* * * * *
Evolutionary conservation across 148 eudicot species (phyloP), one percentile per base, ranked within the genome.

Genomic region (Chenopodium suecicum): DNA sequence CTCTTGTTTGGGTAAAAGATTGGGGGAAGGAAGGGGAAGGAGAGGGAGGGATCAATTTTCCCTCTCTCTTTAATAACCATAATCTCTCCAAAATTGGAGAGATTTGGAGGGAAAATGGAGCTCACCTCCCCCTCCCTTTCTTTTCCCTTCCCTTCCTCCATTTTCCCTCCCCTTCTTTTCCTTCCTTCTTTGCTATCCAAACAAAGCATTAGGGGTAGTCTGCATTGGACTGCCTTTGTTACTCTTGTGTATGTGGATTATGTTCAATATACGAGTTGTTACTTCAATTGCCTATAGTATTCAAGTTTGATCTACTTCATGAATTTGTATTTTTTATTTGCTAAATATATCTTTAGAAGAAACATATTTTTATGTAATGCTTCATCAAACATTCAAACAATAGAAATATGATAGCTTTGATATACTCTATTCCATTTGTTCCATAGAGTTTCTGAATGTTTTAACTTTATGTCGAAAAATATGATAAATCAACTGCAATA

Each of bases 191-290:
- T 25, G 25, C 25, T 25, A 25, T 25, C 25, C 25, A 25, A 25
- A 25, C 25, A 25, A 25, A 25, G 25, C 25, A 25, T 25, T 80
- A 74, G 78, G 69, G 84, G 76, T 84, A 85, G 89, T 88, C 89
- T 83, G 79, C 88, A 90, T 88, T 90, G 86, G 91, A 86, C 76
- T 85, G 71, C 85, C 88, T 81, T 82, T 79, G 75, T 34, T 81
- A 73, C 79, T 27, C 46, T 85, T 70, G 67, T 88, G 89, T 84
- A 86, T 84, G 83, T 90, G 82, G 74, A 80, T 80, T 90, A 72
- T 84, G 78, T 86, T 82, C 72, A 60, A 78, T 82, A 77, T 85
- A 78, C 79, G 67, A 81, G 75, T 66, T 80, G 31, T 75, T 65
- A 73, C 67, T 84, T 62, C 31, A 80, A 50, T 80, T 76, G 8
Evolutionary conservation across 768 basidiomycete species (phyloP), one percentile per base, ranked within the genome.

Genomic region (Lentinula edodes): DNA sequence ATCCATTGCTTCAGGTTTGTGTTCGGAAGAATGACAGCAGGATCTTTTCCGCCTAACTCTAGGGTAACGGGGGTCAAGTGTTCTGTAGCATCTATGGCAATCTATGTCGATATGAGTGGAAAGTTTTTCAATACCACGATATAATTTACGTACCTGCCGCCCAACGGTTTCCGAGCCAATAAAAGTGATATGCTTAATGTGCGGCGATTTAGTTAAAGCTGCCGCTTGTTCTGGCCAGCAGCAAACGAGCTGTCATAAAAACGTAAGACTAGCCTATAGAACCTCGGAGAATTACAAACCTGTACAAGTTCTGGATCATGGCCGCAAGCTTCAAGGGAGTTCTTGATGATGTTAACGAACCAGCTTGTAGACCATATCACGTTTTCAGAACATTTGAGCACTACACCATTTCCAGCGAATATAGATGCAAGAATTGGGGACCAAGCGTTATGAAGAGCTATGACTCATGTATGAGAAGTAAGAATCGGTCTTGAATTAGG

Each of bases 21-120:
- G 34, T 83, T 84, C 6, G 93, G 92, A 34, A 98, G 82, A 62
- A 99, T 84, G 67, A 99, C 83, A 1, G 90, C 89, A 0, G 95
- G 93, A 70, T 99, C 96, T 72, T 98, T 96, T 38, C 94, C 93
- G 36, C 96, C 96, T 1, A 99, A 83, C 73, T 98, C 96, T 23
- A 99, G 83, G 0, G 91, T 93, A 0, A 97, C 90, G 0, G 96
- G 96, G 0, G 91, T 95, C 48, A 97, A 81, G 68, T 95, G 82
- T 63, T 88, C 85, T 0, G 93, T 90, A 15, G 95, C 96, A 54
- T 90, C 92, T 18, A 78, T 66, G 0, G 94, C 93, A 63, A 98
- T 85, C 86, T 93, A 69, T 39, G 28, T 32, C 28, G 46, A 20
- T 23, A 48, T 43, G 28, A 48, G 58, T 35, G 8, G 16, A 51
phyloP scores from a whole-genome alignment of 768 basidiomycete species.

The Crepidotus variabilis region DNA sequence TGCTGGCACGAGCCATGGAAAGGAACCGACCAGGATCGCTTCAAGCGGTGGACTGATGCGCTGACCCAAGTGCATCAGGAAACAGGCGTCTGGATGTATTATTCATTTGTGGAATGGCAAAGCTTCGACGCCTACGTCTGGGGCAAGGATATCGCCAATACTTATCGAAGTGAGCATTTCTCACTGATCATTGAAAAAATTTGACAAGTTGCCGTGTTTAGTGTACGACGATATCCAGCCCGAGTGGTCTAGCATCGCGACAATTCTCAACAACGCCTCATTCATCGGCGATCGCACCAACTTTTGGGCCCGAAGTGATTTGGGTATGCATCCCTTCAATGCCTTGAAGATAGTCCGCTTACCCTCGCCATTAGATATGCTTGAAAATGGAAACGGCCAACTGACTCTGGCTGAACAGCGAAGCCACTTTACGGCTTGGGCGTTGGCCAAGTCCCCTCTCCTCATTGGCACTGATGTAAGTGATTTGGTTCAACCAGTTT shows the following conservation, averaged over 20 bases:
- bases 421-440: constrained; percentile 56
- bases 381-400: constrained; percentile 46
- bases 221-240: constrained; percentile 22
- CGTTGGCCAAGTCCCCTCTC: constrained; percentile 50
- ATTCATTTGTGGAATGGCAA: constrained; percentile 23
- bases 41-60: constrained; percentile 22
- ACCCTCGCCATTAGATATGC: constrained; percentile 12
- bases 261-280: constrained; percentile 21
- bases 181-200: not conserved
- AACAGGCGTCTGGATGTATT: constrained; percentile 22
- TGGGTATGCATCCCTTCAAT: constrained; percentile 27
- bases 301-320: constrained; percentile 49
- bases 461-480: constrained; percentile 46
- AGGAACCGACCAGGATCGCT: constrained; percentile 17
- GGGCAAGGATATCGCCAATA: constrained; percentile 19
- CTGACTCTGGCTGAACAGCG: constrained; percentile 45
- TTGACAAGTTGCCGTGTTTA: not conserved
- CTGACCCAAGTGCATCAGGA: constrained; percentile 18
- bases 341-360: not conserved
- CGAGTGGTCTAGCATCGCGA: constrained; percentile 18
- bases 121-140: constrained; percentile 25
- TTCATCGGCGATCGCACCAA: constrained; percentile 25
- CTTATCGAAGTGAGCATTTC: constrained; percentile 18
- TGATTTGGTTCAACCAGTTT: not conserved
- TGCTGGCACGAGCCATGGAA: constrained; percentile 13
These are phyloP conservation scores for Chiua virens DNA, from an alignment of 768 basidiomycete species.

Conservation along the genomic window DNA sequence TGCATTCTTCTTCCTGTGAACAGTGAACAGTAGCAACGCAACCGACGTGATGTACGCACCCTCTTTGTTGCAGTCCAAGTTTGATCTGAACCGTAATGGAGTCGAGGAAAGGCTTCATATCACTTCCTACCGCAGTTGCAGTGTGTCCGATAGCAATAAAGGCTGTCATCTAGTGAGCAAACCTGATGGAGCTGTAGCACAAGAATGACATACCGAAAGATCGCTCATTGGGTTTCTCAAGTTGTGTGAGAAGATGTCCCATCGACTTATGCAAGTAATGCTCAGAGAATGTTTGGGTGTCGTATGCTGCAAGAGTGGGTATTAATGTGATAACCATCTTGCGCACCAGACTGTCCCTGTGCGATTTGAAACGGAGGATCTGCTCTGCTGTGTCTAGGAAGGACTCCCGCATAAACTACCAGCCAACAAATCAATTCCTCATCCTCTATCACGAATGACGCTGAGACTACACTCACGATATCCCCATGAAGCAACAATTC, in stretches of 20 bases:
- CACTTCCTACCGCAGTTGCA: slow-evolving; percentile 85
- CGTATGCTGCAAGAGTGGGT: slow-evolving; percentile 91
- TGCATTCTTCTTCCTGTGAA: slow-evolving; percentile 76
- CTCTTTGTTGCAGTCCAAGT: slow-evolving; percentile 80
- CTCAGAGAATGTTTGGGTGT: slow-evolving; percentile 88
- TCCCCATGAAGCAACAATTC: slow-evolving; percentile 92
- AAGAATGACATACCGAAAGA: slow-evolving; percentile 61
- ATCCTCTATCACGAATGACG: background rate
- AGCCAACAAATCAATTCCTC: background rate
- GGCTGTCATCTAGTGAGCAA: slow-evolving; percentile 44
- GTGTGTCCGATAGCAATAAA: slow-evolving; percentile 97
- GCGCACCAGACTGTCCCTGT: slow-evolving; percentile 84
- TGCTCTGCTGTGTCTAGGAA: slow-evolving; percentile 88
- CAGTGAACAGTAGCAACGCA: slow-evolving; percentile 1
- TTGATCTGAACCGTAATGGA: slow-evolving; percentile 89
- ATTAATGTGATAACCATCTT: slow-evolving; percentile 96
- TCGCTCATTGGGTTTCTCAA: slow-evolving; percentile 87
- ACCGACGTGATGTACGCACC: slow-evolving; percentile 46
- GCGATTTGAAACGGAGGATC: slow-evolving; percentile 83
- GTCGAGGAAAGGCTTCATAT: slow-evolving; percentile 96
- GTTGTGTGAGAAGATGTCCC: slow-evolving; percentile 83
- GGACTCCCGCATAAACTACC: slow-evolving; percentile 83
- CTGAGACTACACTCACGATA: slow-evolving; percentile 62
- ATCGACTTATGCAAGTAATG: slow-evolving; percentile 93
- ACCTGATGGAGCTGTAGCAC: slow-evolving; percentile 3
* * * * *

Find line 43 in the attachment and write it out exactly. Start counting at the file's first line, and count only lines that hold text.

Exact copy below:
- GGGCAAGGATATCGCCAATA: constrained; percentile 19